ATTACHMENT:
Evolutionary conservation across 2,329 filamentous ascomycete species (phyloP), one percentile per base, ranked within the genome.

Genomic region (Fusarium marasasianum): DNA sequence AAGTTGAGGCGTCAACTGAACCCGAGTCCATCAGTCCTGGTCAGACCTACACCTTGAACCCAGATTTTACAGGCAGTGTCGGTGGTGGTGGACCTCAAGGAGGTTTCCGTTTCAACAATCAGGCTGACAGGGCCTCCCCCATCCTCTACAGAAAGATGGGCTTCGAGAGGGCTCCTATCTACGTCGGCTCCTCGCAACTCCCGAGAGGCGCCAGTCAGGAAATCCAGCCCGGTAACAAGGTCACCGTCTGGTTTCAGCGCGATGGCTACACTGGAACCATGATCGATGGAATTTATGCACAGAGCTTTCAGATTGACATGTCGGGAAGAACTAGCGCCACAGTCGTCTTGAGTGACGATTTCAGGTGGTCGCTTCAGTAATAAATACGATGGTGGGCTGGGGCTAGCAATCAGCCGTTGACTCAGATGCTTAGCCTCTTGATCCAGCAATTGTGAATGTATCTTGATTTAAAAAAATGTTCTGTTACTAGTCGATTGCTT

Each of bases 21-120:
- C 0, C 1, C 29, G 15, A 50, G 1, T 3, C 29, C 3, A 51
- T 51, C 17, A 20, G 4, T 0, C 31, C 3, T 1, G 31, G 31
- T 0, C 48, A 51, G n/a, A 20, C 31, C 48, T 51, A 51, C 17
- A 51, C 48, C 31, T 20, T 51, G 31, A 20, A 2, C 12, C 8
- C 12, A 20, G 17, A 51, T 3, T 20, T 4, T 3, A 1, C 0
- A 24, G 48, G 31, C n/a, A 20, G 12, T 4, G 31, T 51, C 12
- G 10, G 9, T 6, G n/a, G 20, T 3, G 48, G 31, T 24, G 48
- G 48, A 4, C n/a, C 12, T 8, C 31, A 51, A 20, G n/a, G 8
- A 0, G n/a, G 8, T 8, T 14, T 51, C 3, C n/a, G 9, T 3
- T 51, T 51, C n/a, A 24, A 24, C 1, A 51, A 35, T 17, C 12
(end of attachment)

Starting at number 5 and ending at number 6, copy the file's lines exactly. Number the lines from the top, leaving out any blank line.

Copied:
- T 51, C 17, A 20, G 4, T 0, C 31, C 3, T 1, G 31, G 31
- T 0, C 48, A 51, G n/a, A 20, C 31, C 48, T 51, A 51, C 17